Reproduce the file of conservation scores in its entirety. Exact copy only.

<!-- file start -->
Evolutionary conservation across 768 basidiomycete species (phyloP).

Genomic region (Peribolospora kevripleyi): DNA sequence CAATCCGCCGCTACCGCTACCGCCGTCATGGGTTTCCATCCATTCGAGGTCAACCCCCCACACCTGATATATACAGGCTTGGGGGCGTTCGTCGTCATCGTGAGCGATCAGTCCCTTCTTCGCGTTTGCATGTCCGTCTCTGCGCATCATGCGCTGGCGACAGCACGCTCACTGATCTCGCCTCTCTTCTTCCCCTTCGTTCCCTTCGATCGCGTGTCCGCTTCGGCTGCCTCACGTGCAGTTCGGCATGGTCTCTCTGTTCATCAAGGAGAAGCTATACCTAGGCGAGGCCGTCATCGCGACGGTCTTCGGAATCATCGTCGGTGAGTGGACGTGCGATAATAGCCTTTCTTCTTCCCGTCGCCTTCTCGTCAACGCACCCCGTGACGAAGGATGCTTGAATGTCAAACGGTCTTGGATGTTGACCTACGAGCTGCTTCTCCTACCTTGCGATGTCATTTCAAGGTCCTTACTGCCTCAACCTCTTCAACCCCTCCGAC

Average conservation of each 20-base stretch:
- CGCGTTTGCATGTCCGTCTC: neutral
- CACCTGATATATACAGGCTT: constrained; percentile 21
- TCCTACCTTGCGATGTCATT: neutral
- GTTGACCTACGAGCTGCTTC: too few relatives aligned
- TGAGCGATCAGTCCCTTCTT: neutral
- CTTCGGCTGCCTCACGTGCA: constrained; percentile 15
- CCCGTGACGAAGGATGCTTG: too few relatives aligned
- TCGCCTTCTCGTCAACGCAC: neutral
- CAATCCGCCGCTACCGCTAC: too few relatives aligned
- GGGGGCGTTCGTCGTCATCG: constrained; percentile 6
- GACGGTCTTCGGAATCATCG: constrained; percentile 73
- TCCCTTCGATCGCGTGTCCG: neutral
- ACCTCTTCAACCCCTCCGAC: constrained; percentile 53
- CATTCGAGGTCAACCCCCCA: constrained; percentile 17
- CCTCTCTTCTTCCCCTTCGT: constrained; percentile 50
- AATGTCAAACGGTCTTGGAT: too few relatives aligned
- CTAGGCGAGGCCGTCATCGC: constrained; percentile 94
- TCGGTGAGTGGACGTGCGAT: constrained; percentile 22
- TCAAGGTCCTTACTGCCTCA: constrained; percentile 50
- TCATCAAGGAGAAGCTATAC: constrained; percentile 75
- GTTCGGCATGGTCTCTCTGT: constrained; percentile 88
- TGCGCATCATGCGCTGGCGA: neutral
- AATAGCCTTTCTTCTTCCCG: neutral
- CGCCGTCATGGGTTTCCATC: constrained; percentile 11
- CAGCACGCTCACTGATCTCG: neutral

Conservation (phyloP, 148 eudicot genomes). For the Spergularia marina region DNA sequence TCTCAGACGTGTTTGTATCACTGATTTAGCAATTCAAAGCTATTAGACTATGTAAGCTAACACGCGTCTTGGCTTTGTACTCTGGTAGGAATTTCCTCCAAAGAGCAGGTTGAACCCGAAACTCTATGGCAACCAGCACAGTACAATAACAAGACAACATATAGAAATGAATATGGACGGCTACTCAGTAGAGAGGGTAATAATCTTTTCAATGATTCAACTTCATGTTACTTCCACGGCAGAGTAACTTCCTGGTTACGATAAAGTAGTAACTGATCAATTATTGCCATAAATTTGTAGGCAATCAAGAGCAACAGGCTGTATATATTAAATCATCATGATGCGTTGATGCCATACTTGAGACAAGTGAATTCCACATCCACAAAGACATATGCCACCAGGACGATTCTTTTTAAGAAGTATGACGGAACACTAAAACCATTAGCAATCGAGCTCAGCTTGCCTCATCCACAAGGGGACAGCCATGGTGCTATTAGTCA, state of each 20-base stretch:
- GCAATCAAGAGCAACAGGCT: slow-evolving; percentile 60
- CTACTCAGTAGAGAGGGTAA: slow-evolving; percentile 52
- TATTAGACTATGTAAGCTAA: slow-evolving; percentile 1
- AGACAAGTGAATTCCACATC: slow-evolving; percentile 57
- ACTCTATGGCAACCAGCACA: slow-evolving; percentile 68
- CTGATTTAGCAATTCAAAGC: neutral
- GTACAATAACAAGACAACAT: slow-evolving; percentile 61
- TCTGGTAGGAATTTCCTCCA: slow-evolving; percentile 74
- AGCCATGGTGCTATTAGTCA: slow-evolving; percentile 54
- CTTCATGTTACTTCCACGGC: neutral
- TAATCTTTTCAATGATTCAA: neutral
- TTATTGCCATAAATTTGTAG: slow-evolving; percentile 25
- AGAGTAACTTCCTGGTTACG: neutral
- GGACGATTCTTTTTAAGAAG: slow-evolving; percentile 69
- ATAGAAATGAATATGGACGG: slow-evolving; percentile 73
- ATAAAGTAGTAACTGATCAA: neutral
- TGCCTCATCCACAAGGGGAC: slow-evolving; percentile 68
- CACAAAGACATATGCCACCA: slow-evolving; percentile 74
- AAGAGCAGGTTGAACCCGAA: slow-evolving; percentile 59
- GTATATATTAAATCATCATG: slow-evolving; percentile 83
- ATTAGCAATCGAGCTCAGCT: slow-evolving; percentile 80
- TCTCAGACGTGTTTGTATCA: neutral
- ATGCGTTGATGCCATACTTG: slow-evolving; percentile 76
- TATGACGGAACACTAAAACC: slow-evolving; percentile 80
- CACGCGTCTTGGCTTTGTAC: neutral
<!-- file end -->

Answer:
Evolutionary conservation across 768 basidiomycete species (phyloP).

Genomic region (Peribolospora kevripleyi): DNA sequence CAATCCGCCGCTACCGCTACCGCCGTCATGGGTTTCCATCCATTCGAGGTCAACCCCCCACACCTGATATATACAGGCTTGGGGGCGTTCGTCGTCATCGTGAGCGATCAGTCCCTTCTTCGCGTTTGCATGTCCGTCTCTGCGCATCATGCGCTGGCGACAGCACGCTCACTGATCTCGCCTCTCTTCTTCCCCTTCGTTCCCTTCGATCGCGTGTCCGCTTCGGCTGCCTCACGTGCAGTTCGGCATGGTCTCTCTGTTCATCAAGGAGAAGCTATACCTAGGCGAGGCCGTCATCGCGACGGTCTTCGGAATCATCGTCGGTGAGTGGACGTGCGATAATAGCCTTTCTTCTTCCCGTCGCCTTCTCGTCAACGCACCCCGTGACGAAGGATGCTTGAATGTCAAACGGTCTTGGATGTTGACCTACGAGCTGCTTCTCCTACCTTGCGATGTCATTTCAAGGTCCTTACTGCCTCAACCTCTTCAACCCCTCCGAC

Average conservation of each 20-base stretch:
- CGCGTTTGCATGTCCGTCTC: neutral
- CACCTGATATATACAGGCTT: constrained; percentile 21
- TCCTACCTTGCGATGTCATT: neutral
- GTTGACCTACGAGCTGCTTC: too few relatives aligned
- TGAGCGATCAGTCCCTTCTT: neutral
- CTTCGGCTGCCTCACGTGCA: constrained; percentile 15
- CCCGTGACGAAGGATGCTTG: too few relatives aligned
- TCGCCTTCTCGTCAACGCAC: neutral
- CAATCCGCCGCTACCGCTAC: too few relatives aligned
- GGGGGCGTTCGTCGTCATCG: constrained; percentile 6
- GACGGTCTTCGGAATCATCG: constrained; percentile 73
- TCCCTTCGATCGCGTGTCCG: neutral
- ACCTCTTCAACCCCTCCGAC: constrained; percentile 53
- CATTCGAGGTCAACCCCCCA: constrained; percentile 17
- CCTCTCTTCTTCCCCTTCGT: constrained; percentile 50
- AATGTCAAACGGTCTTGGAT: too few relatives aligned
- CTAGGCGAGGCCGTCATCGC: constrained; percentile 94
- TCGGTGAGTGGACGTGCGAT: constrained; percentile 22
- TCAAGGTCCTTACTGCCTCA: constrained; percentile 50
- TCATCAAGGAGAAGCTATAC: constrained; percentile 75
- GTTCGGCATGGTCTCTCTGT: constrained; percentile 88
- TGCGCATCATGCGCTGGCGA: neutral
- AATAGCCTTTCTTCTTCCCG: neutral
- CGCCGTCATGGGTTTCCATC: constrained; percentile 11
- CAGCACGCTCACTGATCTCG: neutral

Conservation (phyloP, 148 eudicot genomes). For the Spergularia marina region DNA sequence TCTCAGACGTGTTTGTATCACTGATTTAGCAATTCAAAGCTATTAGACTATGTAAGCTAACACGCGTCTTGGCTTTGTACTCTGGTAGGAATTTCCTCCAAAGAGCAGGTTGAACCCGAAACTCTATGGCAACCAGCACAGTACAATAACAAGACAACATATAGAAATGAATATGGACGGCTACTCAGTAGAGAGGGTAATAATCTTTTCAATGATTCAACTTCATGTTACTTCCACGGCAGAGTAACTTCCTGGTTACGATAAAGTAGTAACTGATCAATTATTGCCATAAATTTGTAGGCAATCAAGAGCAACAGGCTGTATATATTAAATCATCATGATGCGTTGATGCCATACTTGAGACAAGTGAATTCCACATCCACAAAGACATATGCCACCAGGACGATTCTTTTTAAGAAGTATGACGGAACACTAAAACCATTAGCAATCGAGCTCAGCTTGCCTCATCCACAAGGGGACAGCCATGGTGCTATTAGTCA, state of each 20-base stretch:
- GCAATCAAGAGCAACAGGCT: slow-evolving; percentile 60
- CTACTCAGTAGAGAGGGTAA: slow-evolving; percentile 52
- TATTAGACTATGTAAGCTAA: slow-evolving; percentile 1
- AGACAAGTGAATTCCACATC: slow-evolving; percentile 57
- ACTCTATGGCAACCAGCACA: slow-evolving; percentile 68
- CTGATTTAGCAATTCAAAGC: neutral
- GTACAATAACAAGACAACAT: slow-evolving; percentile 61
- TCTGGTAGGAATTTCCTCCA: slow-evolving; percentile 74
- AGCCATGGTGCTATTAGTCA: slow-evolving; percentile 54
- CTTCATGTTACTTCCACGGC: neutral
- TAATCTTTTCAATGATTCAA: neutral
- TTATTGCCATAAATTTGTAG: slow-evolving; percentile 25
- AGAGTAACTTCCTGGTTACG: neutral
- GGACGATTCTTTTTAAGAAG: slow-evolving; percentile 69
- ATAGAAATGAATATGGACGG: slow-evolving; percentile 73
- ATAAAGTAGTAACTGATCAA: neutral
- TGCCTCATCCACAAGGGGAC: slow-evolving; percentile 68
- CACAAAGACATATGCCACCA: slow-evolving; percentile 74
- AAGAGCAGGTTGAACCCGAA: slow-evolving; percentile 59
- GTATATATTAAATCATCATG: slow-evolving; percentile 83
- ATTAGCAATCGAGCTCAGCT: slow-evolving; percentile 80
- TCTCAGACGTGTTTGTATCA: neutral
- ATGCGTTGATGCCATACTTG: slow-evolving; percentile 76
- TATGACGGAACACTAAAACC: slow-evolving; percentile 80
- CACGCGTCTTGGCTTTGTAC: neutral